|Title||Responses of a C4 grass and three C3 forbs to variation in nitrogen and light in tallgrass prairie|
|Publication Type||Journal Article|
|Year of Publication||1996|
|Authors||Turner, CT, Knapp, AK|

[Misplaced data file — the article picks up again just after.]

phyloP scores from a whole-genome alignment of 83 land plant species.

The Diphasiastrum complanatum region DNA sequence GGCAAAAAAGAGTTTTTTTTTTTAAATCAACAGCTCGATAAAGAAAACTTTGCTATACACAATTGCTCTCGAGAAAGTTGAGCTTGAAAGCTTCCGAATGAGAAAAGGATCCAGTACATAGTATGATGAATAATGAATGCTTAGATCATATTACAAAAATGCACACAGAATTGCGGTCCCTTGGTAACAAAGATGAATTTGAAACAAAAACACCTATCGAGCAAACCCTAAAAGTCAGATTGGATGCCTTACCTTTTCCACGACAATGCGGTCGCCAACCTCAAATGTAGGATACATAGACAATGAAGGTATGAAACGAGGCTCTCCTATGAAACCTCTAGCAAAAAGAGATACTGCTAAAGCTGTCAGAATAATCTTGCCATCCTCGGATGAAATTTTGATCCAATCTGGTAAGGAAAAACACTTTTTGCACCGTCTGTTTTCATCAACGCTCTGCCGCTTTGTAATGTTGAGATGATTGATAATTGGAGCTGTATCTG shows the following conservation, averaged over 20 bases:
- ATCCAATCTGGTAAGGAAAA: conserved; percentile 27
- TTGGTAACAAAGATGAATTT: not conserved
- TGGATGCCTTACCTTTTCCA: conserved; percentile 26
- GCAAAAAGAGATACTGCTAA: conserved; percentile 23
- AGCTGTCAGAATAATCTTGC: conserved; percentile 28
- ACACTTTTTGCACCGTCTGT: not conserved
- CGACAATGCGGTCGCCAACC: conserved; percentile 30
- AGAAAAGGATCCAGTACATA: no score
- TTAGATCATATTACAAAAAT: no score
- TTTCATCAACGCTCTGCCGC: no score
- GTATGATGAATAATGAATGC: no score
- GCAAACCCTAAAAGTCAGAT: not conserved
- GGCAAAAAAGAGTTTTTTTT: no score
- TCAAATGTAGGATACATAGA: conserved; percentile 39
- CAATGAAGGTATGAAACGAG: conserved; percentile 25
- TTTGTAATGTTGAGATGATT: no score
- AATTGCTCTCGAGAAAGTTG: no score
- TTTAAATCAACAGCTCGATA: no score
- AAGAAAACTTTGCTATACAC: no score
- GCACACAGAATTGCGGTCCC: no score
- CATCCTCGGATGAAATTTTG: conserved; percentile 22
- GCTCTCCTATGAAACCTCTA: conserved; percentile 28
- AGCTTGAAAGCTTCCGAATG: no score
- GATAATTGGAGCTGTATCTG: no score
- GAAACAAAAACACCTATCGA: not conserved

In tallgrass prairie, high plant species diversity results not from a large number of grass species, but from a large number of forb (nongrass, herbaceous) species. Forbs exhibit morphological, life history, and ecophysiological characteristics that contrast sharply with those of the dominant C4 grasses. Success of the subdominant forbs varies strongly with topographic position and burning regime, and landscape scale patterns of abundance are well documented. But comparatively little is known about the mechanisms determining these patterns in persistent tallgrass prairie forbs. To elucidate these mechanisms, (1) leaf—level physiological characteristics of the dominant C4 grass, Andropogon gerardii, and four co—occurring C3 forbs were measured in response to natural and experimentally manipulated gradients of N availability, and (2) seasonal light environments of forbs in contrasting topographic positions and burning regimes and their morphological and physiological responses in these environments were compared to determine whether resource availability and utilization patterns contributed to patterns of forb distribution and abundance. The effects of burning regime and topographic position on maximum rate of photosynthesis (A) and stomatal conductance to water vapor (g) measured at the leaf level were not consistent with patterns of forb abundance. Nitrogen did not appear to limit forb physiological processes, even though increased N availability resulted in higher tissue N concentrations and greater biomass. There was no consistent increase in (A) or decrease in (g) in response to fertilization. However, (A) at low light levels was as much as 67% higher in fertilized Vernonia baldwinii and A. gerardii compared to unfertilized plants. Greater light availability to forbs in the canopy was associated with lower grass biomass production in uplands compared to lowlands and in unburned compared to burned sites. Forbs did not appear to adjust morphologically (leaf area and plant height) to different light environments at different sites. As a result, as much as 90% of forb leaf area in the burned lowland was displayed in low light, whereas as little as 30% of forb leaf area was in low light in the uplands at midseason. Estimates of potential whole—plant carbon uptake, based on leaf area distribution relative to available light and (A) as a function of light availability, agreed well with patterns of forb abundance and production. Differences in light availability may account for much of the variability in forb abundance related to burning regime and topographic position by limiting carbon gain in forbs more in burned lowlands than in other sites.